As if all these invasive measures weren’t enough, the government of hardline President Ebrahim Raisi is expanding the online caste system that was initially introduced under his moderate predecessor, Hassan Rouhani. In this system, users are categorized by profession and proximity to power centers and have varying levels of Internet access. The system has been in use since at least 2018 and employed by journalists close to the establishment, who peddle disinformation on blocked social media platforms like Twitter, especially during social unrest.
New Reign of Terror
Whenever the Islamic Republic hits a deadlock in its foreign policy and is faced with an external threat, it immediately activates its internal oppression machine.
With prospects for reviving the 2015 nuclear deal fading, the economy collapsing, food and water crises ongoing, public frustration boiling over and mounting civil unrestthe clerical establishment appears to be preparing for another reign of terror similar to that of the 1980s, when thousands of political prisoners were summarily executed.
In a June 28 speech, Khamenei alluded to that dark era. He told the judicial authorities that power is a divine blessing that must be used and not wasted, and invited them not to let themselves be influenced by public opinion and to launch a ruthless repression against all forms of dissent and online freedom.
With executive power in the hands of President Raisi, who is accused of crimes against humanity, and the judiciary controlled by Chief Gholamhossein Mohseni Ejei, who has journalists’ blood on his hands, officials don’t need much encouragement from the supreme leader. to unleash brute force against the Iranian people.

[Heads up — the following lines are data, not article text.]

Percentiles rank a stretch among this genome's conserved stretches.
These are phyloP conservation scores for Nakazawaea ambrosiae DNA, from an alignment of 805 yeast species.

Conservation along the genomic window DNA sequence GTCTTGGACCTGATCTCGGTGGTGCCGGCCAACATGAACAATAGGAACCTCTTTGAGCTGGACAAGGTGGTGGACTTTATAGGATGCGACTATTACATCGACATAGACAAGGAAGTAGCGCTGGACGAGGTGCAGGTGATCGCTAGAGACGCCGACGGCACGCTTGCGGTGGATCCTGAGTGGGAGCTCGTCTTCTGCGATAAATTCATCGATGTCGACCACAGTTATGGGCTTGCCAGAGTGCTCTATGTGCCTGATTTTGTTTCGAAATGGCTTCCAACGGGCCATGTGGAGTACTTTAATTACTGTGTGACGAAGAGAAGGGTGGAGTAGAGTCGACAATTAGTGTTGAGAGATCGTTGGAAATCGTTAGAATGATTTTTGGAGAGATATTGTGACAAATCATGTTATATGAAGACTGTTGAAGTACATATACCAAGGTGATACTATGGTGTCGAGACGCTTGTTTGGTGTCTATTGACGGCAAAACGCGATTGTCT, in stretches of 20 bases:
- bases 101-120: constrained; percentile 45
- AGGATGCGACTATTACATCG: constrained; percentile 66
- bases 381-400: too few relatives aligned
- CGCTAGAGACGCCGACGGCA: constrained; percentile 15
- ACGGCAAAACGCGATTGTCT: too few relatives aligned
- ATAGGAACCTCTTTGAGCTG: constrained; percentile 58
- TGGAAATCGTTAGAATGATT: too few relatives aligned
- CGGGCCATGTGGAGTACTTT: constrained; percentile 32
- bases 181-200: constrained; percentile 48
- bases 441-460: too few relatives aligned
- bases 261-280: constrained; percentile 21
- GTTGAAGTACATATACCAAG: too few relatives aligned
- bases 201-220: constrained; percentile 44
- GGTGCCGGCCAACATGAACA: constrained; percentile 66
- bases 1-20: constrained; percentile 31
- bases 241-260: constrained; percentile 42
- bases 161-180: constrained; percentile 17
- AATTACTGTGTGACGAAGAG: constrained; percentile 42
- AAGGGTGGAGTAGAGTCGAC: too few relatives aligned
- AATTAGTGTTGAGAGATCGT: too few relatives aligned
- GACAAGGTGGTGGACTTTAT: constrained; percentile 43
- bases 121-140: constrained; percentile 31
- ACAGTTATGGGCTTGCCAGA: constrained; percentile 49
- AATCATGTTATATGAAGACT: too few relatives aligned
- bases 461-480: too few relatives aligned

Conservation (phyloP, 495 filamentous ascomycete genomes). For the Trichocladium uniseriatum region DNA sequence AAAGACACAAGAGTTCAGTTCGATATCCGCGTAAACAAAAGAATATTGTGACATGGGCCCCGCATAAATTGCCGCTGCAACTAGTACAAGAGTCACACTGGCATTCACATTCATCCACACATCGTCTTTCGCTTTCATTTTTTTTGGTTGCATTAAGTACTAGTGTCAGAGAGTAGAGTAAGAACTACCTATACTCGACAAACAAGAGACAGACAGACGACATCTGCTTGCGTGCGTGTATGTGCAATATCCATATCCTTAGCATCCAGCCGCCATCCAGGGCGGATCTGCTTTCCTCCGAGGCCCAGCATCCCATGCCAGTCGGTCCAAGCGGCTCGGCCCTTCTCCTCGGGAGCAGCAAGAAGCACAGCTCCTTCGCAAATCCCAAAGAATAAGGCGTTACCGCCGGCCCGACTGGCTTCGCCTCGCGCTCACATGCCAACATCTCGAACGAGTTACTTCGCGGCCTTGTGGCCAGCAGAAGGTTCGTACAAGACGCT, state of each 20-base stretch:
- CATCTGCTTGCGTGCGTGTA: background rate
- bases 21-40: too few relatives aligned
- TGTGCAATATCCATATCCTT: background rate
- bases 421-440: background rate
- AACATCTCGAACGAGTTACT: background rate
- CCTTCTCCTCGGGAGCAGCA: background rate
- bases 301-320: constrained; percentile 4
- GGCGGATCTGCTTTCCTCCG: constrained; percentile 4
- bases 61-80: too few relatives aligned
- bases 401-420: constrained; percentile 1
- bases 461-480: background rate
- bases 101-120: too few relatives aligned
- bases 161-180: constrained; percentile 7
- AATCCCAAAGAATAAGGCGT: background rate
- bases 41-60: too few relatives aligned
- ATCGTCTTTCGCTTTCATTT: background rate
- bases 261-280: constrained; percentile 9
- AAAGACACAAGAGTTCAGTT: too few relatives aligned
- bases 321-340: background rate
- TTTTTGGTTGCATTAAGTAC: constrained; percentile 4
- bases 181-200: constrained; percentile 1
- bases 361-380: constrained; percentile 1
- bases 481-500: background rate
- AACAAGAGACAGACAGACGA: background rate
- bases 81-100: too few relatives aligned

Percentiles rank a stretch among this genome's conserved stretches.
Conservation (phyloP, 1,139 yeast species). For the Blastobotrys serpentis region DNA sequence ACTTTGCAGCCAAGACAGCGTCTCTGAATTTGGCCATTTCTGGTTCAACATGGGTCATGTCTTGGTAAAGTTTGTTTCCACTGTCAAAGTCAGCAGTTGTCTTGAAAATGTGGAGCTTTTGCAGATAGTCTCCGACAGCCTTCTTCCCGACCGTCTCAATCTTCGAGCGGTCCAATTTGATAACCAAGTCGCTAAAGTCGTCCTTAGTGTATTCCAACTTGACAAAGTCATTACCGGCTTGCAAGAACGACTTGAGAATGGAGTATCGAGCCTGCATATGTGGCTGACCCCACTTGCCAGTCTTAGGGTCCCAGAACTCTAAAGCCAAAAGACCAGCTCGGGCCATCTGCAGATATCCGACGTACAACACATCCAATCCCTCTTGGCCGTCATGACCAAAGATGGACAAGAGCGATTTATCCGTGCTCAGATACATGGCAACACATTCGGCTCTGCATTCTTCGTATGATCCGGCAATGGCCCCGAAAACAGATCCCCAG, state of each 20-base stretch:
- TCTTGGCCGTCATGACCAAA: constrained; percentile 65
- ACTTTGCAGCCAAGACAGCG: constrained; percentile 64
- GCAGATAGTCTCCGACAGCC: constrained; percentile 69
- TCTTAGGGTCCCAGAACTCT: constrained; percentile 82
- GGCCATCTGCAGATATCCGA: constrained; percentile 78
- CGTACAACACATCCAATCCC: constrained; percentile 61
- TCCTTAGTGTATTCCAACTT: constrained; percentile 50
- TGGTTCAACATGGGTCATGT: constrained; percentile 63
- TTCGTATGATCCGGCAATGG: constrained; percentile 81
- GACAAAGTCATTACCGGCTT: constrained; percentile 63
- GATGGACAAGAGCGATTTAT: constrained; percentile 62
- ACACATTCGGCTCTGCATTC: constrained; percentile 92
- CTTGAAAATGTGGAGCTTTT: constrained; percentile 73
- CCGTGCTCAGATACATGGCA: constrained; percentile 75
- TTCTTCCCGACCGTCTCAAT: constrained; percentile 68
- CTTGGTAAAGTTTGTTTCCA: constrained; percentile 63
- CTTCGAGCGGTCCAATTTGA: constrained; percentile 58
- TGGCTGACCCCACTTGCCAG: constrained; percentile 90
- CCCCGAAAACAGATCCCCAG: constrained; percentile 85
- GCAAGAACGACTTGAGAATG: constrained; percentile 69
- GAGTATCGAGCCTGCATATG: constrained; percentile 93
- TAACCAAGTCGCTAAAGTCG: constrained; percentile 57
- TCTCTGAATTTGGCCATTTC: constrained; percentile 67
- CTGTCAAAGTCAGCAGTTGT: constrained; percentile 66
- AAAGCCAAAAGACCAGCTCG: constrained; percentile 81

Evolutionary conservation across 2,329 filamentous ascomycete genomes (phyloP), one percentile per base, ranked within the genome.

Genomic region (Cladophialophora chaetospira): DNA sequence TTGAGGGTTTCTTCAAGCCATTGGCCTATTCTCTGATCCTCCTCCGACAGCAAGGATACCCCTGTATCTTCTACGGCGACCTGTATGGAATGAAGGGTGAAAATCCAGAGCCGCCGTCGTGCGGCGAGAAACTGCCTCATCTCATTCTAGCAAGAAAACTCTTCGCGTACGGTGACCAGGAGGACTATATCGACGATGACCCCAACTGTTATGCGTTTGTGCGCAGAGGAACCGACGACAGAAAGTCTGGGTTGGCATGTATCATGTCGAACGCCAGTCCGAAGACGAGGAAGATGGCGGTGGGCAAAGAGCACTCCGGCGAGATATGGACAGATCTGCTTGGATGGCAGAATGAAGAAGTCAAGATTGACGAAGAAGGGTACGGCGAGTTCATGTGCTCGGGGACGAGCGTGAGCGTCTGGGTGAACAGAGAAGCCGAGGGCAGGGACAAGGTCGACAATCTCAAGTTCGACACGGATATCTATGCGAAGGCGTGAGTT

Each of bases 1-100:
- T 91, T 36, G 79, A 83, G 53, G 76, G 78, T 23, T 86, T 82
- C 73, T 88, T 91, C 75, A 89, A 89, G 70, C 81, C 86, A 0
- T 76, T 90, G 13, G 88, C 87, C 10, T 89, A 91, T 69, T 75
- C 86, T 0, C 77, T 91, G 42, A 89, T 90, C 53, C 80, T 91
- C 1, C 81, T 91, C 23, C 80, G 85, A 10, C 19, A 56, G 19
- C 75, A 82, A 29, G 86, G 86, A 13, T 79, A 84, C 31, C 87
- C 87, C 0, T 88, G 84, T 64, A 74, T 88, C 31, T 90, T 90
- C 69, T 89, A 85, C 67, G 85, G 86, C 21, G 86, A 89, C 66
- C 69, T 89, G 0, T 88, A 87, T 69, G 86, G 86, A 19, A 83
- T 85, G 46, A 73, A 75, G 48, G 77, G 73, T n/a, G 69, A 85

Executions in Iran more than doubled in the first half of 2022, with 251 people hanged compared to 117 in the first half of last year. Furthermore, rights advocates have warned that, just as in the past four decades, marginalized groups and ethnic minorities are bearing the brunt of state oppression.
The state has responded to the water and food protests with batons, water cannons, tear gas, bullets and internet outages. At the same time, he launched a repression of the hijabtrying to segregate work spaces and deprive women of basic services for failing to observe the Islamic dress code, while violently arresting them for the same reason for the streets.
And, in the background, the regime is implementing aggressive online censorship methods to tighten its grip on the flow of information.
Frustrated by the bleak outlook, I sought advice, or perhaps solace, from a former political prisoner, who served four years in Islamic Republic prisons during the 1980s and survived execution by pure chance.
He pointed out that, throughout history, faced with state brutality, both at home and abroad, people have not relied on the Internet to overthrow laws and despotic rulers.
Sayeh Isfahaniis an advocate, journalist, and internet researcher with years of experience working in Iran, including work related to the LGBTQI community.
Wednesday 8 June 2022
From the Cinema Rex to the Metropol, Iranians have had enough
On May 23, a ten-story commercial tower collapsed on people’s heads in Abadan. With each body recovered from the ruins, public anger has grown, leading to ongoing street protests in multiple areas of Khuzestan province and beyond.
Thu 13 January 2022
Iranians on #SocialMedia
This report from the Future of Iran Initiative and the Digital Forensic Research Lab (DFRLab) explores the social media habits of Iranian netizens and how the Islamic Republic is cracking down on the online space.
#internet #place #Khameneis #vision #Irans #future
Image Source : www.atlanticcouncil.org